The following article, “Gun violence and firearm policy in the U.S.: A brief history and the current status,” by members of the Resident and Associate Society (RAS) of the American College of Surgeons (ACS) provides a comprehensive overview of the issue. As members of the ACS Committee on Trauma (COT), we congratulate the authors and the entire RAS-ACS on this important contribution to the Bulletin and are grateful for all they do in the care of injured patients.
A path forward
The members of the COT have made reducing firearm violence a top priority and are moving forward with a comprehensive plan to achieve this goal. We are advocating for a constructive path forward to reduce firearm injury based on a durable public health approach. To achieve this goal, we have leveraged and committed to three guiding principles, which are as follows:
- Approach firearm violence as a public health/trauma system problem, not a political problem
- Evaluate the evidence for violence prevention programs with a plan to implement evidence-based violence intervention programs through our network of trauma centers
- Make the ACS COT a forum for a civil, collegial, professional, and inclusive dialogue centered on how best to reduce injuries, complications, and deaths
In the process of developing and evaluating these strategies, we have learned surgeons agree much more than they disagree, and when the principles described above are followed, even those individuals who disagree about firearms can work together to develop strategies to reduce firearm-related injury.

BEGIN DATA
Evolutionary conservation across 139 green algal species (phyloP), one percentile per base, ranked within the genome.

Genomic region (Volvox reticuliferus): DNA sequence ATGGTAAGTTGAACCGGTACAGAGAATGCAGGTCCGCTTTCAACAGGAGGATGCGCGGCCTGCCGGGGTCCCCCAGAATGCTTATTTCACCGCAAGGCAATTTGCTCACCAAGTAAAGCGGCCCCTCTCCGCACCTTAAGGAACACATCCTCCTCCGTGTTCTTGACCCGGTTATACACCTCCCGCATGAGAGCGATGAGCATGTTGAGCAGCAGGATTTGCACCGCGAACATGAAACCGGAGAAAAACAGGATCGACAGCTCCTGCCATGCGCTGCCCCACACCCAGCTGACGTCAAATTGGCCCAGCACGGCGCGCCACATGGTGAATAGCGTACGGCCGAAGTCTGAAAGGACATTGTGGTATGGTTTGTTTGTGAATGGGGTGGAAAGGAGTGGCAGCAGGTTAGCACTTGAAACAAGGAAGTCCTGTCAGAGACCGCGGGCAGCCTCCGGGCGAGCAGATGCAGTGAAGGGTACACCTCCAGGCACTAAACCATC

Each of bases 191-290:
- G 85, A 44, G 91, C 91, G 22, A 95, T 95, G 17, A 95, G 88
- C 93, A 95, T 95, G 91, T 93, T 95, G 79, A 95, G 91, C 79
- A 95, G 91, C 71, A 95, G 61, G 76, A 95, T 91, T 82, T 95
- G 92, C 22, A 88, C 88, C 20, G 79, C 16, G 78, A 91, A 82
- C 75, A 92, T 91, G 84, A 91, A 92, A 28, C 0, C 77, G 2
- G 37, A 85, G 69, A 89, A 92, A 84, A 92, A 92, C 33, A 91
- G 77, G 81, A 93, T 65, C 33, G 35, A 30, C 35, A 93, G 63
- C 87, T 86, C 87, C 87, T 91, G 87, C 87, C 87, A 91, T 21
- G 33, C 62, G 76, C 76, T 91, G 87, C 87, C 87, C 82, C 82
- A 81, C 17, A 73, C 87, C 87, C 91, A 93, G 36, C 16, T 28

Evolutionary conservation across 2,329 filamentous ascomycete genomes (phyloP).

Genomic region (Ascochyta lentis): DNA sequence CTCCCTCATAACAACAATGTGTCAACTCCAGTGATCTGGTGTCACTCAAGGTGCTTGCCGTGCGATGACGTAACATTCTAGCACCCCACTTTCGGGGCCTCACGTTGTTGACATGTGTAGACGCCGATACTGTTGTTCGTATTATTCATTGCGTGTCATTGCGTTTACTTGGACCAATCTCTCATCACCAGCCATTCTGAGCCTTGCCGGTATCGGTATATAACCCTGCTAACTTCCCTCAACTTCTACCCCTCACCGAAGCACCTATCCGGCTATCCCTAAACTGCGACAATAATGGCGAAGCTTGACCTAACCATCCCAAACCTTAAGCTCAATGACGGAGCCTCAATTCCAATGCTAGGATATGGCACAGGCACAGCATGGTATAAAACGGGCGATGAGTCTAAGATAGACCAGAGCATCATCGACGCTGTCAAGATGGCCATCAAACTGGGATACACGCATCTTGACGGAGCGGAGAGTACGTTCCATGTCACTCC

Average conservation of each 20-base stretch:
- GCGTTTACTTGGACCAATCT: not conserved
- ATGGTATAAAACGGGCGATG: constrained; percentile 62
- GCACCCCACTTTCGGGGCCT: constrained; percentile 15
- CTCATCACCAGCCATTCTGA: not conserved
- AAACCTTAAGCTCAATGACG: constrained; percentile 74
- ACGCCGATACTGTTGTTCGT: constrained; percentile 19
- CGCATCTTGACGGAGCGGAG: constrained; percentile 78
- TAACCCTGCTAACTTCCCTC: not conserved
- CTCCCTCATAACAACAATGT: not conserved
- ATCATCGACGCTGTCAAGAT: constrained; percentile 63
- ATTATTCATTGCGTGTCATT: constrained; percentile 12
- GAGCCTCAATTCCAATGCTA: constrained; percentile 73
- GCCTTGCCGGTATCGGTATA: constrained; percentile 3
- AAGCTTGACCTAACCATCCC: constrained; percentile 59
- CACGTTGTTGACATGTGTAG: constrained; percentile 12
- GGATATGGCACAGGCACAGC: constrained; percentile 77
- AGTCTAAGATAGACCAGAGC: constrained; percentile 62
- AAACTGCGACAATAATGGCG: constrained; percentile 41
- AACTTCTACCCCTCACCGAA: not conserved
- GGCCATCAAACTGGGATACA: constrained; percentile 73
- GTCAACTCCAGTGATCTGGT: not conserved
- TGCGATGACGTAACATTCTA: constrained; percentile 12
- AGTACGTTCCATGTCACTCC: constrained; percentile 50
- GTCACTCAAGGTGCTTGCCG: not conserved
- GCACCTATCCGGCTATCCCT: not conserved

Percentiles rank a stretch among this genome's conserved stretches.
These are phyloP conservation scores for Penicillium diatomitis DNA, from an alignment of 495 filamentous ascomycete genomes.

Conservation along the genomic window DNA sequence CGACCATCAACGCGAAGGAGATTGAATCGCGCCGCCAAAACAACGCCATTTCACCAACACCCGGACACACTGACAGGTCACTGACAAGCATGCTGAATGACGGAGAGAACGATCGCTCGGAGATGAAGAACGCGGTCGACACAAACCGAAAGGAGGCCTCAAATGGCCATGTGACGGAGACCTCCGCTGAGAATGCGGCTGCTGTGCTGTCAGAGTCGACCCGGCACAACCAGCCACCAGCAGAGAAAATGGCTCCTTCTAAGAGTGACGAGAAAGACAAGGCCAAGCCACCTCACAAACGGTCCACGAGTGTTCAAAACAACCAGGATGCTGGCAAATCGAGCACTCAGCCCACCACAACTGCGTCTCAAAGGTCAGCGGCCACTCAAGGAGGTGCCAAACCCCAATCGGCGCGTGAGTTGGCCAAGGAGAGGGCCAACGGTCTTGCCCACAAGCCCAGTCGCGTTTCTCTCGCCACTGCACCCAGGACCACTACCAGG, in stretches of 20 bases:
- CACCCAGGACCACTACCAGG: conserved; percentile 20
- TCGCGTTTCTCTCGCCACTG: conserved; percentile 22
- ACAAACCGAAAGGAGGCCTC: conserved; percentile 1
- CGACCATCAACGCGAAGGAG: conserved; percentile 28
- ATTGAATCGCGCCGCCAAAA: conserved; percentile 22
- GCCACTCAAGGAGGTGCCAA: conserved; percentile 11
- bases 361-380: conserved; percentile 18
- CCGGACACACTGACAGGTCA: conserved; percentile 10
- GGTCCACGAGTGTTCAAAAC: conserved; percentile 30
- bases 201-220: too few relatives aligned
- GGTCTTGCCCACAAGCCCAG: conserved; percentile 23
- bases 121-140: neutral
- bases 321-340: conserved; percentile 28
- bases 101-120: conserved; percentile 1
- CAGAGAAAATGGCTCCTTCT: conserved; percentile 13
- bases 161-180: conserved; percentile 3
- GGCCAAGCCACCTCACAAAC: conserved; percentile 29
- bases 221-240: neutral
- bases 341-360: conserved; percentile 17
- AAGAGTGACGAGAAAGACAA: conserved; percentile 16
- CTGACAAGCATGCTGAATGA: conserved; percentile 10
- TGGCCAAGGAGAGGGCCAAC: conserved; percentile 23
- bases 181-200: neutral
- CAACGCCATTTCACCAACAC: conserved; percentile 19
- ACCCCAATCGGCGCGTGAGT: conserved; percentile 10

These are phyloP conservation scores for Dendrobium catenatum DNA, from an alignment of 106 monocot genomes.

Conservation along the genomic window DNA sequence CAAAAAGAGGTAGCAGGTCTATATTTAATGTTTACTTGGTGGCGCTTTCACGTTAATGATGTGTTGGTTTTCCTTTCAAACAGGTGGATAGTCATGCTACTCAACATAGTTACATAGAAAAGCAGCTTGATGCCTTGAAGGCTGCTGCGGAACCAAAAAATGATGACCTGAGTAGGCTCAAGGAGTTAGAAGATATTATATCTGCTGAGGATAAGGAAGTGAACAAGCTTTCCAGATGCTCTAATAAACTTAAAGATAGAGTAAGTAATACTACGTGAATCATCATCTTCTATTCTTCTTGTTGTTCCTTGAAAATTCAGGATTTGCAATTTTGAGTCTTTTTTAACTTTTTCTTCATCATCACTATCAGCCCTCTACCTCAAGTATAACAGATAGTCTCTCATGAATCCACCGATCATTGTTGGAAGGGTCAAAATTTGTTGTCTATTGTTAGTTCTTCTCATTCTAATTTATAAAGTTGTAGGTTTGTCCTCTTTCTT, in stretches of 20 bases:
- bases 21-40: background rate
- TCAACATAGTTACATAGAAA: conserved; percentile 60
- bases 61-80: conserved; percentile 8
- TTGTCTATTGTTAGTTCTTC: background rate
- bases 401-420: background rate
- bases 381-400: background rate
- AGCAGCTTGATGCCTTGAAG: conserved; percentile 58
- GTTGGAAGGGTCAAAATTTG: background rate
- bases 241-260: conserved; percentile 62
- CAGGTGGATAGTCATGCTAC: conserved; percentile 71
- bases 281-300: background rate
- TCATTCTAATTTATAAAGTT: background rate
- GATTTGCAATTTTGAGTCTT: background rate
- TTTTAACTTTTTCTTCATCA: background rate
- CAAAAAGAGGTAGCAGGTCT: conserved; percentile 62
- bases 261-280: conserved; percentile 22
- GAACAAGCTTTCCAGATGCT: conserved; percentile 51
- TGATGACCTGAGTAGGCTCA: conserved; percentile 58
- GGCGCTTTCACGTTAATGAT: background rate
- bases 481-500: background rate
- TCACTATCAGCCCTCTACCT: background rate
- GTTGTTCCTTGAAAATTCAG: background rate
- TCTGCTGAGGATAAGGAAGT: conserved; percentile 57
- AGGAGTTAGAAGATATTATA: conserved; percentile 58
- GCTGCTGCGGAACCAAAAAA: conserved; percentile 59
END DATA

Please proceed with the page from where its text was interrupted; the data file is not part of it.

Emphasis on partnership, not politics
Although the COT has demonstrated that surgeons can collaborate to achieve the shared goal of reducing injuries, we have also learned that approximately 85 percent of ACS members adhere to one of two dominant, conflicting, and simplistic narratives about firearm ownership in America. To develop policies that have a chance of making a difference, we must put aside divisive and inflammatory language and focus on solving the epidemic of violent, intentional injury in the way Americans typically solve problems—through partnership, research, technology, and common-sense policy development aimed at making us safer and preserving our freedom.
To work together, we need a new, common, and inclusive narrative: one that doesn’t divide us, but instead unifies us—one that works equally well for surgeons who have a concealed-carry permit as it does for those surgeons who have never seen and never want to touch a gun.
The members of the ACS COT have worked together with both of these groups of surgeons and have developed a draft of such a common narrative, which has been published in the Journal of the American College of Surgeons* (JACS)—one that allows us to work together as colleagues and friends. Please examine this work and give us your constructive input and suggestions via comments on the JACS website or via Twitter.
Again, we congratulate our RAS colleagues and look forward to continuing to work with all ACS Fellows to significantly reduce firearm-related injury.
*Stewart RM, Kuhls DA, Rotondo MF, Bulger EM. Freedom with responsibility: A consensus strategy for preventing injury, death, and disability from firearm violence. Available ahead of print at: www.journalacs.org/article/S1072-7515(18)30275-8/fulltext. Accessed May 18, 2018.